It does not matter where they are from, what’s important is that they like each other.

It is all right.

It is normal.

I think it is disgusting to mix the races.

It is a family, because there are all generations.

Regardless of colour, family is a family, there is nothing wrong about it.

Origin is unchangeable and it is part of life.

family with a disabled member 100% 0% 0% Yes, because this is a human being like everybody else, this is a family, regardless the state of health, they are not responsible for that, they are happy.

Family is where they take care of you, they like you and they create a home for you.

You can´t choose the disease.

It is normal.

It is a family, because they can be happy also with someone handicapped.

Regardless of the handicap they are a family.

If there are children, then yes.

heterosexual couple with children 100% 0% 0% Simply family.

It is normal.

Good example family.

The most important family attribute is the children.

It is a family regardless of the race.

heterosexual couple without children 76% 14% 10% A couple without children is not a family.

I don´t know.

I am not sure.



Follow –up activities

During the next 2 months the content of the Language and Literature curriculum allowed me to raise questions connected to the issue of family and homosexuality while teaching what I needed to. Activities involved descriptions of types and functions of families and lessons about journalistic style, where we looked at the portrayal of racism, violence and family. Homosexuality and family was integrated into a unit about the poètes maudits (poets living a life outside or against society) and the dramatization of Hamlet. Even in a class on traditional Slovak drama we found a lot of inspiration concerning families. In one, students came to the conclusion that couples, regardless of sexual orientation, are obliged to protect their children and that they understood children as being an integral part of the definition of a family.

Final audit

The final audit reproduced the baseline audit, with the important difference that not every student was present on all follow-up activities.

Results, with the change indicated (+/-)

Families Yes Maybe No Selected pupils’ comments
lesbian or gay couple without children 26%












It is sick, all of that.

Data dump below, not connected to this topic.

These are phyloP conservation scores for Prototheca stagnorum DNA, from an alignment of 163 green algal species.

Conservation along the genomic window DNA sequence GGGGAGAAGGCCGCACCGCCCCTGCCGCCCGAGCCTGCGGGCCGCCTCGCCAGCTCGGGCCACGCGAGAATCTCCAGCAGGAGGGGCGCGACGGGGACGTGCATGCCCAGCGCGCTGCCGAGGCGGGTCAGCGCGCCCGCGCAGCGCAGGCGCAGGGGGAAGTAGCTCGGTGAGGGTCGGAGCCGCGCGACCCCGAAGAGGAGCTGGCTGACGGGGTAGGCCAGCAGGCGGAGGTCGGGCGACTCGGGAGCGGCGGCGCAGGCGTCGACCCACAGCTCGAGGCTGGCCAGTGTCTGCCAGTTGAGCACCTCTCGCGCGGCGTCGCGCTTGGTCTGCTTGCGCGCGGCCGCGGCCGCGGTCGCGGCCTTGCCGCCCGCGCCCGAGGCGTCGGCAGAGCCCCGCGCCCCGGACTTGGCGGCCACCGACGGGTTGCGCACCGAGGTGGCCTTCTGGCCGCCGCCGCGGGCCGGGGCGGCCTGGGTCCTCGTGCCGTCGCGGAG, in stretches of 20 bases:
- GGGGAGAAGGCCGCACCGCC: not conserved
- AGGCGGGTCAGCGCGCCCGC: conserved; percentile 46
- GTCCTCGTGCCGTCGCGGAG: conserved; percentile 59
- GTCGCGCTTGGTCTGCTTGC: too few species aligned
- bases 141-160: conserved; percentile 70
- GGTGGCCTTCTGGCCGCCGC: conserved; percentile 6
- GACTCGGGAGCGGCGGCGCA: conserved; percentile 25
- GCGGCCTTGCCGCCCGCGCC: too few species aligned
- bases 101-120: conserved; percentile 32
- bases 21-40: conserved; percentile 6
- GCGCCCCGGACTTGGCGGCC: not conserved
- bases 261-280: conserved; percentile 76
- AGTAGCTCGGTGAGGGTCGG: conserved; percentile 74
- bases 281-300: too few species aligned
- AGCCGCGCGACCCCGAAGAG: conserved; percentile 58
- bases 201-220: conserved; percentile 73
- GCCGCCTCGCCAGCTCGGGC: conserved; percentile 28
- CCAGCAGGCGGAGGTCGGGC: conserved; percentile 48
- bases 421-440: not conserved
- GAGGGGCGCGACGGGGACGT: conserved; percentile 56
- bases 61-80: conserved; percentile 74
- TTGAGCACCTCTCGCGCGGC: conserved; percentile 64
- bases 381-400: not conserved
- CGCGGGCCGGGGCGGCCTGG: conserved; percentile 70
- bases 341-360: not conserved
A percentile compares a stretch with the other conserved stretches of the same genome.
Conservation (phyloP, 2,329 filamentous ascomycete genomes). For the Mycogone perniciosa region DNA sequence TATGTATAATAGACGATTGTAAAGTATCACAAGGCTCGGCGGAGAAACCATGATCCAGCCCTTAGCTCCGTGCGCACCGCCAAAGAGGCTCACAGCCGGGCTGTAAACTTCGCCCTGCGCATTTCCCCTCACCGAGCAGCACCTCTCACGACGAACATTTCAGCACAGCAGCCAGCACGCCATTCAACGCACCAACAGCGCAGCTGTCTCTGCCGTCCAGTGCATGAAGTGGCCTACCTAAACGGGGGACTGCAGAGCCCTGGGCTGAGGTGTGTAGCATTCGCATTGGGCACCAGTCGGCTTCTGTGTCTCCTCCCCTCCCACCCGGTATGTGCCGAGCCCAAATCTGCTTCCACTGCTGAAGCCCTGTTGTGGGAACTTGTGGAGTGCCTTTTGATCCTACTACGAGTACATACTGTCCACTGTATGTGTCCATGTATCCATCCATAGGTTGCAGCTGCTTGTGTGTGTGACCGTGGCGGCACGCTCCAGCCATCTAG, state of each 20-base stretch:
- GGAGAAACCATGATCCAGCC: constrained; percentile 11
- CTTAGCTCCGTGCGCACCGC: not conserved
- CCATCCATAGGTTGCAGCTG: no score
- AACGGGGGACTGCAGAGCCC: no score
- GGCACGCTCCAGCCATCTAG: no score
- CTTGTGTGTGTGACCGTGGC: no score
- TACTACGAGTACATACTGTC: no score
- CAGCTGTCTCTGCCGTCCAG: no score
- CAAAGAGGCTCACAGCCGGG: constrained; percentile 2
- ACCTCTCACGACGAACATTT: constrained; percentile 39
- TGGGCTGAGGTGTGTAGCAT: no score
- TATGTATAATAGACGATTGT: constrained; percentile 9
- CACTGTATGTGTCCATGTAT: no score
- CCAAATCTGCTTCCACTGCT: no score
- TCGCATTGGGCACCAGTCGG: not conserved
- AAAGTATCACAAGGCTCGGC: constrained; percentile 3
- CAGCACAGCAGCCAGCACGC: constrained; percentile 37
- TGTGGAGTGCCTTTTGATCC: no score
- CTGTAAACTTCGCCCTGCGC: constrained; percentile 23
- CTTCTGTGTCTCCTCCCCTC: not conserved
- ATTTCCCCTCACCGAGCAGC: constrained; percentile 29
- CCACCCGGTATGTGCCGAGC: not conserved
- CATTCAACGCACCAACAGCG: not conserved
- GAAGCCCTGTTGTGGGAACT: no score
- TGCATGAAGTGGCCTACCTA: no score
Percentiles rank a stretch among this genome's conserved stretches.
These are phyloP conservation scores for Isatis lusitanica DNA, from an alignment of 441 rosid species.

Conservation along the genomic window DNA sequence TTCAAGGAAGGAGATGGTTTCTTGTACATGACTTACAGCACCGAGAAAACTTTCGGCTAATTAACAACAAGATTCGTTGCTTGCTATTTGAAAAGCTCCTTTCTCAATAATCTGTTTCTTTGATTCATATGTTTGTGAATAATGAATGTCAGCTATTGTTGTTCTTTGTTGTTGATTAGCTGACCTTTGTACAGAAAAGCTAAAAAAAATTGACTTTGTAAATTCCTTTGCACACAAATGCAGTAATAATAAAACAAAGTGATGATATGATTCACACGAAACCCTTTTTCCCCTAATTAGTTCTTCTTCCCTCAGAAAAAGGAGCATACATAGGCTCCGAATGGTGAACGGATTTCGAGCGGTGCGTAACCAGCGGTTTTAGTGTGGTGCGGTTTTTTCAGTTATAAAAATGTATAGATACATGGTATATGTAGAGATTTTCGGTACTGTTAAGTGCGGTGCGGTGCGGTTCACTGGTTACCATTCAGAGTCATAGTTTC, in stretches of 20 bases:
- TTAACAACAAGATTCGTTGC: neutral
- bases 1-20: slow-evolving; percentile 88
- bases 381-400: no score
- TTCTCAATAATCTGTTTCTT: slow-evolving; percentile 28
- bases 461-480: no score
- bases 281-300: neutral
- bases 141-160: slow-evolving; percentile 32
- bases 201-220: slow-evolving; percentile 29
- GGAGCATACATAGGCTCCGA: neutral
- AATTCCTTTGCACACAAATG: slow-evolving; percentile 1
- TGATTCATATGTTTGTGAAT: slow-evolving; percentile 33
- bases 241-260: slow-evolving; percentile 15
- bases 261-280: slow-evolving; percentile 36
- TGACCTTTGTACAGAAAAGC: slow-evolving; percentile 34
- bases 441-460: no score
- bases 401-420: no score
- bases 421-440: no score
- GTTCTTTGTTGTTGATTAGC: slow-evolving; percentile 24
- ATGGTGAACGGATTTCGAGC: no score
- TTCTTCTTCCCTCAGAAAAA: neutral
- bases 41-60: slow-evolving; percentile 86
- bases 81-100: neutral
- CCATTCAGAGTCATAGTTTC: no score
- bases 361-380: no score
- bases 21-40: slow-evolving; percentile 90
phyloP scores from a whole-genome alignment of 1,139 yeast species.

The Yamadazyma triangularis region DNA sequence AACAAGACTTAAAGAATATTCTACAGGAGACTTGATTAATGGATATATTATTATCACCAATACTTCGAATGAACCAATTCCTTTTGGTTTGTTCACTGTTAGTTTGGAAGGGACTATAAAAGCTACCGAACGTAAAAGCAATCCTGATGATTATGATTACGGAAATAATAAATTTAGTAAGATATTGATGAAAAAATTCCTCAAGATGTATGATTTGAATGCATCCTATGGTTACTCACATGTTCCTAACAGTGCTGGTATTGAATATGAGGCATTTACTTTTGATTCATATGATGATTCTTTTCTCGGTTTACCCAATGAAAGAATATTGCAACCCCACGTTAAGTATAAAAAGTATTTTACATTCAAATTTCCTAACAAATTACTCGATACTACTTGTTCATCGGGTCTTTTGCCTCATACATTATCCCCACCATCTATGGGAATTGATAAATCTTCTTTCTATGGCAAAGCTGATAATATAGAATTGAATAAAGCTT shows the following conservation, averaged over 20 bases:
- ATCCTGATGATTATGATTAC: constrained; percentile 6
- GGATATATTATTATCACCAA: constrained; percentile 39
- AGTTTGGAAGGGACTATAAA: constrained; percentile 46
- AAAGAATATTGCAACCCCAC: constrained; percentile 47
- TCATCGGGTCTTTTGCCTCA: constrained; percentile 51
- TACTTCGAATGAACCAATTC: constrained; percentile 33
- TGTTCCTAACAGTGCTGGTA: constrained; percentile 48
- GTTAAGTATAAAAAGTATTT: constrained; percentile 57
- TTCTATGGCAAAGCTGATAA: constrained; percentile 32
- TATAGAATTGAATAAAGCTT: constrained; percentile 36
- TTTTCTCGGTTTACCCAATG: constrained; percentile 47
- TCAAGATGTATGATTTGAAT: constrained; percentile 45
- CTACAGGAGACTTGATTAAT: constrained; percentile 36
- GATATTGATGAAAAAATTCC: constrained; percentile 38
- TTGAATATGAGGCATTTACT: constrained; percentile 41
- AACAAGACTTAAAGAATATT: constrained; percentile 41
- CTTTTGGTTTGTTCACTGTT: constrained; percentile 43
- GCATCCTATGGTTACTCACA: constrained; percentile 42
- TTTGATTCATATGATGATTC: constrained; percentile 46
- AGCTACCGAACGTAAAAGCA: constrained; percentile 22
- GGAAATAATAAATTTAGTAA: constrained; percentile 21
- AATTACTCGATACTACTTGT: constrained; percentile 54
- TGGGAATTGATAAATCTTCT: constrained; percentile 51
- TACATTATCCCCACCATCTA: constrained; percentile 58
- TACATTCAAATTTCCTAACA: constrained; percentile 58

I do not see any emotion.

They live together.

They couldn’t get married in Slovakia.

A partnership without children is not a family.

I don´t like it.

They look like friends.

lesbian or gay couple with children 58%




+ 6%











They live together and like each other, in the family there are two children and “two parents”.

In me the conservative opinion still prevails.

It is a family, because there is love among them.

They are a family, because they like those children, adopted children.

They have to create a family for the children, because the child has to grow up in a family.

single parent with children 95%







0% It is a family, only incomplete.

He has no other choice.

large, extended family 100% 0% 0% It is normal, prototype, it is very nice.

They are connected by blood ties.

dual heritage family 79%












It is a family, although for me it is very strange, when two people from different backgrounds are together, without problems it could only work in England and France.

Complete family.

The appearance, origin, culture, religion does not matter, what they have in their hearts matters most.

family with disability 95%







0% Nobody can be blamed for that.

They hold together in the worst times.

Mutual help.

heterosexual couple with children 100% 0% 0% Normal, classic family, the most normal one.

Father + mother + children = family.

Complete family, everything all right.

Everything, how it should be.

heterosexual couple without children 68%









A couple without children is not a family.

They are strange.

If they are married, then maybe yes.

Nothing there inside.


For the homosexual couple without children 52% of yes answers dropped to 26%; the students do not consider this type of family as a family. There was a very slight increase in acceptance of homosexual couples with children from 52% to 58% in yes answers. The changes in other questions I consider being positive, because students started to critically review their opinions on the basis of deeper thinking about the notion of family. The changes in the assessment of not traditional types of families did not however influence the perception of heterosexual family with children or the extended family.

Overall, there was an increase in the acceptance of homosexual couples raising children. Students discussed notions, facts and contexts relating to family and reflected when giving their thoughts and opinions.



Tackling controversial issues in the classroom can be daunting: a technique like Philosphy for Children might be a tool for encouraging pupils to consider other viewpoints, even if they themselves do not hold that viewpoint. This can be a useful way to broaden pupils’ thinking, whilst still maintaining an open dialogue.